Two Fatal Flaws in the O'Dwyer Judgment

So the long-awaited verdict on the extradition of Richard O’Dwyer has finally arrived, and, as feared, it's ridiculous. There are many others better qualified than I am to comment on the detailed legal issues of the lop-sided extradition...

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So the long-awaited verdict on the extradition of Richard O'Dwyer has finally arrived, and, as feared, it's ridiculous. There are many others better qualified than I am to comment on the detailed legal issues of the lop-sided extradition treaty that lies at the heart of the case, so I would like to concentrate on two aspects that I feel better able to comment on. Both touch on what I think are fatal errors in the judgment; either is enough undermine its arguments.

The first concerns the legal question of whether O'Dwyer's online activities – running first TVShack.net and then TVShack.cc – fall foul of section 107(2A) of the UK Copyright, Designs and Patents Act 1988, which says:

"A person who infringes copyright in a work by communicating the work in public
(a) in the course of business, or

(b) otherwise than in the course of business but to such an extent as to affect prejudicially the owner of the copyright commits an offence if he knows or has reason to believe that, by doing so he is infringing copyright in that work".

The judge held that O'Dwyer's site, which consisted purely of links pointing to other sites holding copies of content, some of which were unauthorised, did indeed infringe by virtue of those links – even though it offered no content itself. But to hold that would be to criminalise most of the UK Web, since there is no way that anyone but a trained copyright lawyer could establish whether the material they were linking to on a site halfway around the world was indeed authorised or covered by fair dealing exceptions – and even they wouldn't have the time to do that for every link.

That certainly means that every search engine operating in the UK is guilty of breaking the same law, since their results regularly link to material that probably isn't authorised in the same way as O'Dwyer's sites. Just because their results are produced by an algorithm doesn't affect the fact that they are linking – and following the O'Dwyer judge's interpretation it seems to be enough to link to be found guilty of infringement.

Trying to enforce this ruling would break the UK Web or, at the very least, have a chilling effect on all online activity in the UK. Given the UK government's statements on making the UK a beacon of digital modernity, such an interpretation cannot stand: either it must be overturned by a higher court or the law itself will need clarifying.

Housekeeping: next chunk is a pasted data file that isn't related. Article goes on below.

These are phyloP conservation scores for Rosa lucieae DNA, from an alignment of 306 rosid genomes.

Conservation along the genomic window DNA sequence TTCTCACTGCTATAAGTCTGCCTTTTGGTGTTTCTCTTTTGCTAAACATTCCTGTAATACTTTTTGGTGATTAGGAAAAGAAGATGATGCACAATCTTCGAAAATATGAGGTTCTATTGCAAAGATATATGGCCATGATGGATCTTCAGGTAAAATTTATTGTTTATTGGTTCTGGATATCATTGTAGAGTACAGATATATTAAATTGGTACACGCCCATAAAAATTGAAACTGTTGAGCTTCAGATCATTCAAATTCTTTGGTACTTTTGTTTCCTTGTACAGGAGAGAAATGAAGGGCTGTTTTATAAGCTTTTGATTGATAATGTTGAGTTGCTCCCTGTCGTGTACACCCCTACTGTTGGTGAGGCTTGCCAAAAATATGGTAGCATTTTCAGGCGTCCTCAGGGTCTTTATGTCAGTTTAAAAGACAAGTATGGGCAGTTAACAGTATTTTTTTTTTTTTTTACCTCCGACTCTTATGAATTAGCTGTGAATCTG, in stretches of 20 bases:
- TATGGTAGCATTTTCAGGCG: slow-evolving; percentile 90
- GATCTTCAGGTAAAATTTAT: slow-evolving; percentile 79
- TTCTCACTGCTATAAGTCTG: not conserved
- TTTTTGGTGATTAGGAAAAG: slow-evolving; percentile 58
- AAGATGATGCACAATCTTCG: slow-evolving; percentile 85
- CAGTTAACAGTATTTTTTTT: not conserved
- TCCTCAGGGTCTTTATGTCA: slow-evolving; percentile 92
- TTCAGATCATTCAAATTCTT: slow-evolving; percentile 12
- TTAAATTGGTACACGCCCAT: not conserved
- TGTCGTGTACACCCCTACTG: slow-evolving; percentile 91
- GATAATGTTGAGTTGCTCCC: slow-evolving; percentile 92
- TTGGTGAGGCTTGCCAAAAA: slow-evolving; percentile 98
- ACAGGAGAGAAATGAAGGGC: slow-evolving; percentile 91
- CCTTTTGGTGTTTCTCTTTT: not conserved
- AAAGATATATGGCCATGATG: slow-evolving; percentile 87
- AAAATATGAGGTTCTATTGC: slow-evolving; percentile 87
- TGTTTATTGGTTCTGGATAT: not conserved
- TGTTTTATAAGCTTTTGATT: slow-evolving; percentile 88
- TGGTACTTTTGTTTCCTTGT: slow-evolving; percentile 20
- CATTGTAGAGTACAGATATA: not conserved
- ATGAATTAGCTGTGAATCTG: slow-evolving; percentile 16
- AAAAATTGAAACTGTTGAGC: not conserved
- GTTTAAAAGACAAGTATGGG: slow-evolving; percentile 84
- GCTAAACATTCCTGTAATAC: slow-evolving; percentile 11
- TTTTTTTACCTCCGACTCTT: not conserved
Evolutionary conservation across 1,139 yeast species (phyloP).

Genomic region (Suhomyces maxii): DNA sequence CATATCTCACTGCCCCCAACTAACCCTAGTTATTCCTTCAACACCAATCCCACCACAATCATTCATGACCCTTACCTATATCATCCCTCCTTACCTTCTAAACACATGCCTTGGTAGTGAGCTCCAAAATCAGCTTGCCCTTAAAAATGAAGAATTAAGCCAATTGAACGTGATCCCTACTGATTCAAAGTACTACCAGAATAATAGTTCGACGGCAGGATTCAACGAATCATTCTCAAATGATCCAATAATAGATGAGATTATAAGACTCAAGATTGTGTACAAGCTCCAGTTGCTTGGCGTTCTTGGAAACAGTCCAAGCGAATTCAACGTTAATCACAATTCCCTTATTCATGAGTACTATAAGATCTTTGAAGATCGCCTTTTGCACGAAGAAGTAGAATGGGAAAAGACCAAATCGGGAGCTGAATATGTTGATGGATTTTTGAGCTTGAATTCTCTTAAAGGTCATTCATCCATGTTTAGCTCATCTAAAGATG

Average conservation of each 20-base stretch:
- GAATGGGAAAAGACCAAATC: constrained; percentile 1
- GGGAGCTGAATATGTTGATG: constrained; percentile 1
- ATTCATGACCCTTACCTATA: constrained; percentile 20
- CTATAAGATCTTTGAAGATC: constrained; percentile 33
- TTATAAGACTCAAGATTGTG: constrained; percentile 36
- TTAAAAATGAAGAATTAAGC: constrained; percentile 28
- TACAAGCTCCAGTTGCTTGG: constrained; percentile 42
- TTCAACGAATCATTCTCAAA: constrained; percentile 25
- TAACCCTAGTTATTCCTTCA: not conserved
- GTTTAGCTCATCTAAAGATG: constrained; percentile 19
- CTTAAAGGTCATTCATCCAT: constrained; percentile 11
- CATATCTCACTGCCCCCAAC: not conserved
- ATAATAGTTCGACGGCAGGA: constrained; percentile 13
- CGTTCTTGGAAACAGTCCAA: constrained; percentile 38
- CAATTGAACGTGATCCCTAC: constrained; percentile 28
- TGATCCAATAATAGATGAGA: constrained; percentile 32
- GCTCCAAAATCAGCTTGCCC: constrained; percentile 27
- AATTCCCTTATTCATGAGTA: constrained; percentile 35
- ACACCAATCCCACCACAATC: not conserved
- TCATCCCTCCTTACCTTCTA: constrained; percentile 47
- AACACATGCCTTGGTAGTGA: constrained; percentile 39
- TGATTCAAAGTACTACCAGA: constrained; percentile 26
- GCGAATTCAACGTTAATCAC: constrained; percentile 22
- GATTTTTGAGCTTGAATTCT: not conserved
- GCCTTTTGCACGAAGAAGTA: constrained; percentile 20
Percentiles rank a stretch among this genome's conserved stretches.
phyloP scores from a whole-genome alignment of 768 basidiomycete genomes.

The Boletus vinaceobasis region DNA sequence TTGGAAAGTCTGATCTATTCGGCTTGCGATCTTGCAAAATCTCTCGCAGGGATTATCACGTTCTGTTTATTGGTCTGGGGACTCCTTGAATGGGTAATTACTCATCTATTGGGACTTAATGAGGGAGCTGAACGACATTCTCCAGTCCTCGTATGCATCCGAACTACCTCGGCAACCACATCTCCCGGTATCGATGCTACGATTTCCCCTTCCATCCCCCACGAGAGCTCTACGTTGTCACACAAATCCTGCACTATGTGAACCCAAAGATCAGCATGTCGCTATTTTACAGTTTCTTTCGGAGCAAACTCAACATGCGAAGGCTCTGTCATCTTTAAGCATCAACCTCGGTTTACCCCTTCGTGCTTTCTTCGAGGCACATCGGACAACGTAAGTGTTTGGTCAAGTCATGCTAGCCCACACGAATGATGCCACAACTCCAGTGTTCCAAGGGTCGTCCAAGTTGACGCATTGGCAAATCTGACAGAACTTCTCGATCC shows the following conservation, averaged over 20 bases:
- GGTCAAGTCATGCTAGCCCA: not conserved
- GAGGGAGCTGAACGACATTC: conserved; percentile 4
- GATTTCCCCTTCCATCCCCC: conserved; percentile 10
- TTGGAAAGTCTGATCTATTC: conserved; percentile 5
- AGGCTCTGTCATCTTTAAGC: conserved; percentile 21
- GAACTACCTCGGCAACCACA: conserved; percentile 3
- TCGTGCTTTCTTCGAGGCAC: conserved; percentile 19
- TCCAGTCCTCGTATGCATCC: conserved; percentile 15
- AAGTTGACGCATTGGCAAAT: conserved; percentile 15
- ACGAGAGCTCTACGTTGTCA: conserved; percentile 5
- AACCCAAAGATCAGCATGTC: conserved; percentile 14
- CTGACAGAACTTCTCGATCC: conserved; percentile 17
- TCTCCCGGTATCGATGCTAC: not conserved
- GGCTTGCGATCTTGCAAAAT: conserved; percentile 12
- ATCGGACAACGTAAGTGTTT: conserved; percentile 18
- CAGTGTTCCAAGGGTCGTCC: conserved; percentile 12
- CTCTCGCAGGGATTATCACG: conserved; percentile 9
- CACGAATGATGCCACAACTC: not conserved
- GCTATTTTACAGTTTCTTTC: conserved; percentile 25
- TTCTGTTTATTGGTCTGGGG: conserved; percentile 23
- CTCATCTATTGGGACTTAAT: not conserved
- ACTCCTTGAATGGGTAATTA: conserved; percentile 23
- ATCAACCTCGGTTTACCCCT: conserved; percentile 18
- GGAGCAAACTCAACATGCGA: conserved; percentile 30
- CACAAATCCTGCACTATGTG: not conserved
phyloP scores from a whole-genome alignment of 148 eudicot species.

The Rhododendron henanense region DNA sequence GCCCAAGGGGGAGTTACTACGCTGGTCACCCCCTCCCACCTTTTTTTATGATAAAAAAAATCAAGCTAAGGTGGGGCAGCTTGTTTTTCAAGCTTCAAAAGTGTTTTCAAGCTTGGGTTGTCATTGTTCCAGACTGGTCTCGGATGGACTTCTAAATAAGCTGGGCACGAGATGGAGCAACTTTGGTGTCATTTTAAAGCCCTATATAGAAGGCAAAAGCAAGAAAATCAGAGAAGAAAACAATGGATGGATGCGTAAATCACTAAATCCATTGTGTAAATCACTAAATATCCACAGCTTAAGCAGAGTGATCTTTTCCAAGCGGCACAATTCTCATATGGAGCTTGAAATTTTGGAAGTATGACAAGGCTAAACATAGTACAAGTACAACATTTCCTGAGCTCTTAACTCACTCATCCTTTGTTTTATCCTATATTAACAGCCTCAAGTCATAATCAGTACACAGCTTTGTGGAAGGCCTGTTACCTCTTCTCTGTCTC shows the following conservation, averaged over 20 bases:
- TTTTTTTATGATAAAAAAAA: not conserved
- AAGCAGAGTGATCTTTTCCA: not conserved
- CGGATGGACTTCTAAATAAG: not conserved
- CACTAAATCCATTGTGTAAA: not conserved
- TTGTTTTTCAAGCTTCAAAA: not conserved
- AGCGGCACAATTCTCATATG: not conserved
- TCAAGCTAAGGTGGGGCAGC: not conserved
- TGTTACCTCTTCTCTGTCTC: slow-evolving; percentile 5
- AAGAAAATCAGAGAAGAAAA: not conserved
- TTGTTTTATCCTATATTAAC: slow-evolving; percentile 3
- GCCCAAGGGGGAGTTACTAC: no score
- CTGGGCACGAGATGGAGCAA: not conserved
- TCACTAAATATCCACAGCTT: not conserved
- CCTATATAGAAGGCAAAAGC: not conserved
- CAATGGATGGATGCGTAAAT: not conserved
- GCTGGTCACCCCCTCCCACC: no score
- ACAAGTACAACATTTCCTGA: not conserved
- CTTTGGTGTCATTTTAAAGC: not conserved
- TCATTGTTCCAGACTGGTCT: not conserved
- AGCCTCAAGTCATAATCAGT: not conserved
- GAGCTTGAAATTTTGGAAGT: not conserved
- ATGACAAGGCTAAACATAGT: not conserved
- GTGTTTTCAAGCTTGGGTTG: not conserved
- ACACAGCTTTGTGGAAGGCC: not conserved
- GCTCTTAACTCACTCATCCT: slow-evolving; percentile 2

The other flaw in the reasoning behind the judgment has nothing to do with the finer points of interpreting the law. It hinges on the following statement by the judge:

There are said to be direct consequences of criminal activity by Richard O'Dwyer in the U.S.A. albeit by him never leaving the north of England. Such a state of affairs does not demand a trial here if the competent U.K. authorities decline to act and does, in my judgement, permit one in the U.S.A.

The US authorities make much of the fact that O'Dwyer allegedly earned "over $230,000 in payments" from advertising on his site. But that does not mean that there was a corresponding loss of $230,000 on the part of the US copyright industries. This comes back to a central issue that I have discussed several times before: there is still no evidence that online sharing is causing any financial harm to the content industries. Indeed, there is some – albeit limited – evidence that sharing actually increases sales of works thus shared.

The Hargreaves report noted that it could find no hard evidence of this claimed harm except in reports with dubious methodology that had been commissioned by the music and film industries themselves. And more recently, in the wake of the White House response to a citizen petition about SOPA/PIPA the well-known publisher and pundit Tim O'Reilly made the same point:

In the entire discussion, I've seen no discussion of credible evidence of this economic harm. There's no question in my mind that piracy exists, that people around the world are enjoying creative content without paying for it, and even that some criminals are profiting by redistributing it. But is there actual economic harm?

In my experience at O'Reilly, the losses due to piracy are far outweighed by the benefits of the free flow of information, which makes the world richer, and develops new markets for legitimate content. Most of the people who are downloading unauthorized copies of O'Reilly books would never have paid us for them anyway; meanwhile, hundreds of thousands of others are buying content from us, many of them in countries that we were never able to do business with when our products were not available in digital form.

This is an absolutely crucial issue: until the copyright industries can show some peer-reviewed, independent research that there is actual economic harm from the unauthorised sharing of materials online the US authorities have no right going around dragging people from other countries using skewed extradition laws in an attempt to bully and cow people.

That might be something for the O'Dwyer lawyers to consider when making their appeal, which the current judge has permitted. He also notes that such an appeal will not be heard until after the Secretary of State has confirmed the order for extradition: so another useful action we can all take now is to write to our MPs asking them to call on the Secretary of State for the Home Department (aka Home Secretary), Theresa May, not to allow this unjust extradition to take place.

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